In much of life the things we see have random colors.Unhappily for us, if we want a realistic look, our art doesn’t make this easy.
The traditional way to stitch something like this stone path would be to use several different colors of thread, one for each color in the path. The result would be exactly what the artist painted, but you’d have to use several colors.
We all thought, 20 years ago, that overdyed threads would solve this problem. The related colors would allow us to stitch something like this and have it look realistic – with just one thread!
We were wrong. Use one thread and stitch as you normally would and you get stripes. Straight lines with Continental and diagonal ones with Basketweave (treated in an upcoming article).
You can use just one thread but you need to change the way you stitch. Instead of stitching in lines, scatter your stitches.
Begin thois process by picking the right overdye. It should only contain shades of one color or closely related (and realistic) colors. Here I used Ash Watercolours. Look at your thread. You’ll see that it has three different shades or colors. Learn how to identify them.
To scatter stitch, you’ll scatter individual stitches or small groups of stitches in the accent colors. Then, when the color changes to the dominant color, you’ll fill in the open intersections.
Here I followed the painting on the canvas, using the darkest shade. When the color changed I started filling in the medium intersections. The lightest intersections use the areas of my thread that were slightly blue.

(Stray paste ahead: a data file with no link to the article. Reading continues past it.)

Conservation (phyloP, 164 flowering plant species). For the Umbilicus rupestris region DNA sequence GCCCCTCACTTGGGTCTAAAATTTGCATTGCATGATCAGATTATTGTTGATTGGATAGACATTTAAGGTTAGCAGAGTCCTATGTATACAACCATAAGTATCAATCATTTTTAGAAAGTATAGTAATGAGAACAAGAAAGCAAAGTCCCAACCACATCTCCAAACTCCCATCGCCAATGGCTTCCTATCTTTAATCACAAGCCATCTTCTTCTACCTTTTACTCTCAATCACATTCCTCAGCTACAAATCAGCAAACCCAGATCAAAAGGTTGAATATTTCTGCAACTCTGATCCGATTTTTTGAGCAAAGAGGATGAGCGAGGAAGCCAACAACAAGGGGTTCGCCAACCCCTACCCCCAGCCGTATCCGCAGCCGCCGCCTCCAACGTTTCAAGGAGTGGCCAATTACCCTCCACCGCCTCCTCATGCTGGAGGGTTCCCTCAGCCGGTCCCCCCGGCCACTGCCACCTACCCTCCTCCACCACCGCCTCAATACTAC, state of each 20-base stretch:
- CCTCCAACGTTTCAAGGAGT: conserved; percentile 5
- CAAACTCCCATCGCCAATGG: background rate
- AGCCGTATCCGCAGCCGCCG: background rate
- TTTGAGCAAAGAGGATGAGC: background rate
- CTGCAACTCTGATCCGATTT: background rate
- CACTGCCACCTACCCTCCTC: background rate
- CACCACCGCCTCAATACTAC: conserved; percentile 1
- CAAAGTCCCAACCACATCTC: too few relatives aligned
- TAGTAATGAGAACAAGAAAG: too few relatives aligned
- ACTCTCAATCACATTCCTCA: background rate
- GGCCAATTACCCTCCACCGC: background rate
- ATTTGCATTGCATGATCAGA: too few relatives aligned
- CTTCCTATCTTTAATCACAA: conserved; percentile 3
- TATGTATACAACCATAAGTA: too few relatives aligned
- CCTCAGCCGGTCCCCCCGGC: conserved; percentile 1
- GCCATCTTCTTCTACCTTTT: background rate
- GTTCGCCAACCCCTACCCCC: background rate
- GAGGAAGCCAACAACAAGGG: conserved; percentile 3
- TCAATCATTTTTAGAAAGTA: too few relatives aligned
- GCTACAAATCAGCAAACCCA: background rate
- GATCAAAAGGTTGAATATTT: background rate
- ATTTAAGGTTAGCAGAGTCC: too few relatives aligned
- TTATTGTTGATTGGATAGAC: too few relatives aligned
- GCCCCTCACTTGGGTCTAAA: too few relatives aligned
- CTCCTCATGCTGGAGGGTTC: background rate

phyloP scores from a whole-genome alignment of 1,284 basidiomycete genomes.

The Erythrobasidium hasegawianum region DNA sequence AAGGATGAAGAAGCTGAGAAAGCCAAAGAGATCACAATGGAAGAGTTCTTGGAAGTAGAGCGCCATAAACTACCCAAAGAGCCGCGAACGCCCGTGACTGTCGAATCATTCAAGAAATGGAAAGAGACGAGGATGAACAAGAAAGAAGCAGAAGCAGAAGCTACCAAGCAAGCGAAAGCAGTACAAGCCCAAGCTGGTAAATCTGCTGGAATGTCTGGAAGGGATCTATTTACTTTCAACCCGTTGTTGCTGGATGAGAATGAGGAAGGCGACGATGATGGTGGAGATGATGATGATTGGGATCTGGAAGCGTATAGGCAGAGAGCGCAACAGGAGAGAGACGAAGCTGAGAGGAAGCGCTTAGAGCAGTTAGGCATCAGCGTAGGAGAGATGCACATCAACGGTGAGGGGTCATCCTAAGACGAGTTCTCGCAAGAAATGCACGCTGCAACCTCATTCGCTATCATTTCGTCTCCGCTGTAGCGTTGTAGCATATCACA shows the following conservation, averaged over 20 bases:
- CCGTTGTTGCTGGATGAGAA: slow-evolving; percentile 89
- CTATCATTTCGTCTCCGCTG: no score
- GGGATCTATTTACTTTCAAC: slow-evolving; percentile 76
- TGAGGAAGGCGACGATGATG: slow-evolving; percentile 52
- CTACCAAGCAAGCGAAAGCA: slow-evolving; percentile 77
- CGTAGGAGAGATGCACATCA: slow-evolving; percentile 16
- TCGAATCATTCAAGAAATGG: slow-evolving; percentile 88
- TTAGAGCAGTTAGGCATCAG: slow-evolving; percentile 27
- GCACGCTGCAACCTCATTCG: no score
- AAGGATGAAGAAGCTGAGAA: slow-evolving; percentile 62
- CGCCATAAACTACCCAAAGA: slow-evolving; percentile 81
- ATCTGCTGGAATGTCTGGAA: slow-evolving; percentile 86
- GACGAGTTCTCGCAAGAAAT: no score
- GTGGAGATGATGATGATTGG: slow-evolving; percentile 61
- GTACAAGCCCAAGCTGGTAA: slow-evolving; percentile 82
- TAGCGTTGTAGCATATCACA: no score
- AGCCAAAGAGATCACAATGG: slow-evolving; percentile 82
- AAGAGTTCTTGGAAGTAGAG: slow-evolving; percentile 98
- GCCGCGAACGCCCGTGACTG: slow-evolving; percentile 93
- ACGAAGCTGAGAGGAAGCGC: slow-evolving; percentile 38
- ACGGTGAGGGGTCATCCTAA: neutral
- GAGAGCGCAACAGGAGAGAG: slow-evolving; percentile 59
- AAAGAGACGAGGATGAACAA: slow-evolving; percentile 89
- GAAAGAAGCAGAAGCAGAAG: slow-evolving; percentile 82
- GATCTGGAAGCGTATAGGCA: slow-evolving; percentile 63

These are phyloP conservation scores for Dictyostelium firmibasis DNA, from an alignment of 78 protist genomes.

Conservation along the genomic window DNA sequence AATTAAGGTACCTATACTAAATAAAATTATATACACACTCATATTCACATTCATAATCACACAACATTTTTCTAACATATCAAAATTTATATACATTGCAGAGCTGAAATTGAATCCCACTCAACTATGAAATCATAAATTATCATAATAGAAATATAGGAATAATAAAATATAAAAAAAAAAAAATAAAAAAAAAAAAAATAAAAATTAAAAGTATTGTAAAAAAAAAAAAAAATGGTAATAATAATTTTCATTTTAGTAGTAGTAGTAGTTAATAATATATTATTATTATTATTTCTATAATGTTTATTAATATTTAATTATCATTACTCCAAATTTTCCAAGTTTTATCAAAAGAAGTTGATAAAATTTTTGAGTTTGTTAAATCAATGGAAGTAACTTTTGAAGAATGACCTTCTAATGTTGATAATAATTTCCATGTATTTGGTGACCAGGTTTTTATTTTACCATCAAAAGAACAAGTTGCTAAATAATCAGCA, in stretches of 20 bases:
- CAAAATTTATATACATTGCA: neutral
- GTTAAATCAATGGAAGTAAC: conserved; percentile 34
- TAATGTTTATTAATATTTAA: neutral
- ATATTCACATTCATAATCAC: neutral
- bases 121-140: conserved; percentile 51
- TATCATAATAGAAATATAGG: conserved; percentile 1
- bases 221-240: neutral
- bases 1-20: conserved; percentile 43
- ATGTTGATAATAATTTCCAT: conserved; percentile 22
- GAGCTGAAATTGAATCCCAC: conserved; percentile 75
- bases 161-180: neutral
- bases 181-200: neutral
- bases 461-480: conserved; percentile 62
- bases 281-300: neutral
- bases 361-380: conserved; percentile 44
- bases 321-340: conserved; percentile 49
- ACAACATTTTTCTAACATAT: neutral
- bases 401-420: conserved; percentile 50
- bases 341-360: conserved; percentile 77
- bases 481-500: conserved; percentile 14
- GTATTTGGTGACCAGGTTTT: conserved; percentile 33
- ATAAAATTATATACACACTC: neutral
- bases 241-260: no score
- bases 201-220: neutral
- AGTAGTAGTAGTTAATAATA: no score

I repeated this process with each new stitching length. Once I had all the light and dark areas stitched, I still had medium areas to go. I cut my stitching lengths so I had only the main color and continued to stitch. You can see the result above.
If the area is not painted, you will need to decide how to scatter the stitches yourself. I did this with the stone wall pictured above. Because it’s short, I used single stitches. Most rows have two stitches in the accent color, some three, and a few one or none.
When the color changed I switched to filling in the rows that already had the scattered stitches.
Beyond the effect of the different colors in this technique, there is another benefit to using overdyed threads. Even in the main color, the color is not perfectly uniform in any overdyed thread. This means there are subtle variations throughout that make stitches look slightly different from each other. This makes them stand out as individuals, reinforcing the idea that these are random.
If you like this idea and would like to practice it and other techniques for using overdyed threads, try my Chicago Light Needlepoint Independent Study class, available from Napa Needlepoint